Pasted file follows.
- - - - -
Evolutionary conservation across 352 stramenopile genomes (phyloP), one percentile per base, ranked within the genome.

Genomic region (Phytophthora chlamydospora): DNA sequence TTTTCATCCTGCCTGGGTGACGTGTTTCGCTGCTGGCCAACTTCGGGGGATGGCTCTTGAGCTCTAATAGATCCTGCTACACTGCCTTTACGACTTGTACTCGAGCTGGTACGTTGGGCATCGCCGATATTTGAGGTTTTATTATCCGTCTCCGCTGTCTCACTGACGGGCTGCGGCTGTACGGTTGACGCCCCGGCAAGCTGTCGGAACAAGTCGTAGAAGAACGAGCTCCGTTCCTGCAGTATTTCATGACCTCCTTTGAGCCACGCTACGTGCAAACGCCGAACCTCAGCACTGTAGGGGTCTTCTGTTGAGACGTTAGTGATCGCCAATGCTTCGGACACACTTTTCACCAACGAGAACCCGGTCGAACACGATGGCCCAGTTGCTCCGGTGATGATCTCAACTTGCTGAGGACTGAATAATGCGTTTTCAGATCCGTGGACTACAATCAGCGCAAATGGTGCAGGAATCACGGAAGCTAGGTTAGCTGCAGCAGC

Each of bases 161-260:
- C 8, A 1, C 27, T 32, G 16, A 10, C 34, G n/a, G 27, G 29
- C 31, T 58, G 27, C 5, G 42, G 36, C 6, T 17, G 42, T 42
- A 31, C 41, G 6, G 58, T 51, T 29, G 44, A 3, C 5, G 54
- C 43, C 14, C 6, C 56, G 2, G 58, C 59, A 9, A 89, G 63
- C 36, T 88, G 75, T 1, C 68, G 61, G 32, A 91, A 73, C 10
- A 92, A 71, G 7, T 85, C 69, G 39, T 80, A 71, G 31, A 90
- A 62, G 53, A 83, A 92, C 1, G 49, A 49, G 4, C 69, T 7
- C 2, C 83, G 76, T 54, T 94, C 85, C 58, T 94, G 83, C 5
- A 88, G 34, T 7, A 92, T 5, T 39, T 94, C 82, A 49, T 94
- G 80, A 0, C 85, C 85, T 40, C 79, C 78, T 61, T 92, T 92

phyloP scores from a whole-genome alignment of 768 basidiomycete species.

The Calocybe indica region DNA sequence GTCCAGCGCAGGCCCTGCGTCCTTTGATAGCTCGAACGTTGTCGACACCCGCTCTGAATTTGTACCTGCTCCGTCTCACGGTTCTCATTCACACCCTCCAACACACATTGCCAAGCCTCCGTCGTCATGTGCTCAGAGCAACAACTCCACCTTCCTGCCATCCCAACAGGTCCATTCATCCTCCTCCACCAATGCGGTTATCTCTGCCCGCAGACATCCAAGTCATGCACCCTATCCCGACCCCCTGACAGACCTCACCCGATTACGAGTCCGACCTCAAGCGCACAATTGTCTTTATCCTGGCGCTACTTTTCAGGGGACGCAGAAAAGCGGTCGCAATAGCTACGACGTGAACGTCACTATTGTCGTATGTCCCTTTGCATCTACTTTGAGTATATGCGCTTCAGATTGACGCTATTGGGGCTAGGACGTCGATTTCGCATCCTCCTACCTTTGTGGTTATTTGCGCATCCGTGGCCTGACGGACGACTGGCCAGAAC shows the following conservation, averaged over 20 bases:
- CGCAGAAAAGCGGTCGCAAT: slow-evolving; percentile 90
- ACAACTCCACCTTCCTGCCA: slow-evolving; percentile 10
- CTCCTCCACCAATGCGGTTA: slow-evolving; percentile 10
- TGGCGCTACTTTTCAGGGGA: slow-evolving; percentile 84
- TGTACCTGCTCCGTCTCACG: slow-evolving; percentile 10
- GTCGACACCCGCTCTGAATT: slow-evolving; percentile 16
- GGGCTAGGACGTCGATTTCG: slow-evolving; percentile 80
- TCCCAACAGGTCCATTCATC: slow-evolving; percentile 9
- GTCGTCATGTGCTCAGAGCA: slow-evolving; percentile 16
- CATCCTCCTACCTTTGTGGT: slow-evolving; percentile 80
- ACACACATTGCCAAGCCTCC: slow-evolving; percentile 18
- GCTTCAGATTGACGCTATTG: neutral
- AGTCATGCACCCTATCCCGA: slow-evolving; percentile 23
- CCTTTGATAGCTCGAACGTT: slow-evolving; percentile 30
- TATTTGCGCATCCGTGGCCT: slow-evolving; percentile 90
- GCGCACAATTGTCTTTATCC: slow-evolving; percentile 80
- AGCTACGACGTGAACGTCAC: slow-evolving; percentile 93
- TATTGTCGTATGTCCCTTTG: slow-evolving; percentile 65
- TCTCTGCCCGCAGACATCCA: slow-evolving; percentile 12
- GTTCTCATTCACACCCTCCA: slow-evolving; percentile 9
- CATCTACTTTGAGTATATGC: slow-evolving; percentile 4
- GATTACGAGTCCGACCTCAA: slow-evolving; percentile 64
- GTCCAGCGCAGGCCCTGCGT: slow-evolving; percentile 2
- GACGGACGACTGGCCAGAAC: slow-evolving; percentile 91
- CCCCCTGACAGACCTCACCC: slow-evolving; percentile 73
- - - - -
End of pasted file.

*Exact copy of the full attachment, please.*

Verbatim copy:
Evolutionary conservation across 352 stramenopile genomes (phyloP), one percentile per base, ranked within the genome.

Genomic region (Phytophthora chlamydospora): DNA sequence TTTTCATCCTGCCTGGGTGACGTGTTTCGCTGCTGGCCAACTTCGGGGGATGGCTCTTGAGCTCTAATAGATCCTGCTACACTGCCTTTACGACTTGTACTCGAGCTGGTACGTTGGGCATCGCCGATATTTGAGGTTTTATTATCCGTCTCCGCTGTCTCACTGACGGGCTGCGGCTGTACGGTTGACGCCCCGGCAAGCTGTCGGAACAAGTCGTAGAAGAACGAGCTCCGTTCCTGCAGTATTTCATGACCTCCTTTGAGCCACGCTACGTGCAAACGCCGAACCTCAGCACTGTAGGGGTCTTCTGTTGAGACGTTAGTGATCGCCAATGCTTCGGACACACTTTTCACCAACGAGAACCCGGTCGAACACGATGGCCCAGTTGCTCCGGTGATGATCTCAACTTGCTGAGGACTGAATAATGCGTTTTCAGATCCGTGGACTACAATCAGCGCAAATGGTGCAGGAATCACGGAAGCTAGGTTAGCTGCAGCAGC

Each of bases 161-260:
- C 8, A 1, C 27, T 32, G 16, A 10, C 34, G n/a, G 27, G 29
- C 31, T 58, G 27, C 5, G 42, G 36, C 6, T 17, G 42, T 42
- A 31, C 41, G 6, G 58, T 51, T 29, G 44, A 3, C 5, G 54
- C 43, C 14, C 6, C 56, G 2, G 58, C 59, A 9, A 89, G 63
- C 36, T 88, G 75, T 1, C 68, G 61, G 32, A 91, A 73, C 10
- A 92, A 71, G 7, T 85, C 69, G 39, T 80, A 71, G 31, A 90
- A 62, G 53, A 83, A 92, C 1, G 49, A 49, G 4, C 69, T 7
- C 2, C 83, G 76, T 54, T 94, C 85, C 58, T 94, G 83, C 5
- A 88, G 34, T 7, A 92, T 5, T 39, T 94, C 82, A 49, T 94
- G 80, A 0, C 85, C 85, T 40, C 79, C 78, T 61, T 92, T 92

phyloP scores from a whole-genome alignment of 768 basidiomycete species.

The Calocybe indica region DNA sequence GTCCAGCGCAGGCCCTGCGTCCTTTGATAGCTCGAACGTTGTCGACACCCGCTCTGAATTTGTACCTGCTCCGTCTCACGGTTCTCATTCACACCCTCCAACACACATTGCCAAGCCTCCGTCGTCATGTGCTCAGAGCAACAACTCCACCTTCCTGCCATCCCAACAGGTCCATTCATCCTCCTCCACCAATGCGGTTATCTCTGCCCGCAGACATCCAAGTCATGCACCCTATCCCGACCCCCTGACAGACCTCACCCGATTACGAGTCCGACCTCAAGCGCACAATTGTCTTTATCCTGGCGCTACTTTTCAGGGGACGCAGAAAAGCGGTCGCAATAGCTACGACGTGAACGTCACTATTGTCGTATGTCCCTTTGCATCTACTTTGAGTATATGCGCTTCAGATTGACGCTATTGGGGCTAGGACGTCGATTTCGCATCCTCCTACCTTTGTGGTTATTTGCGCATCCGTGGCCTGACGGACGACTGGCCAGAAC shows the following conservation, averaged over 20 bases:
- CGCAGAAAAGCGGTCGCAAT: slow-evolving; percentile 90
- ACAACTCCACCTTCCTGCCA: slow-evolving; percentile 10
- CTCCTCCACCAATGCGGTTA: slow-evolving; percentile 10
- TGGCGCTACTTTTCAGGGGA: slow-evolving; percentile 84
- TGTACCTGCTCCGTCTCACG: slow-evolving; percentile 10
- GTCGACACCCGCTCTGAATT: slow-evolving; percentile 16
- GGGCTAGGACGTCGATTTCG: slow-evolving; percentile 80
- TCCCAACAGGTCCATTCATC: slow-evolving; percentile 9
- GTCGTCATGTGCTCAGAGCA: slow-evolving; percentile 16
- CATCCTCCTACCTTTGTGGT: slow-evolving; percentile 80
- ACACACATTGCCAAGCCTCC: slow-evolving; percentile 18
- GCTTCAGATTGACGCTATTG: neutral
- AGTCATGCACCCTATCCCGA: slow-evolving; percentile 23
- CCTTTGATAGCTCGAACGTT: slow-evolving; percentile 30
- TATTTGCGCATCCGTGGCCT: slow-evolving; percentile 90
- GCGCACAATTGTCTTTATCC: slow-evolving; percentile 80
- AGCTACGACGTGAACGTCAC: slow-evolving; percentile 93
- TATTGTCGTATGTCCCTTTG: slow-evolving; percentile 65
- TCTCTGCCCGCAGACATCCA: slow-evolving; percentile 12
- GTTCTCATTCACACCCTCCA: slow-evolving; percentile 9
- CATCTACTTTGAGTATATGC: slow-evolving; percentile 4
- GATTACGAGTCCGACCTCAA: slow-evolving; percentile 64
- GTCCAGCGCAGGCCCTGCGT: slow-evolving; percentile 2
- GACGGACGACTGGCCAGAAC: slow-evolving; percentile 91
- CCCCCTGACAGACCTCACCC: slow-evolving; percentile 73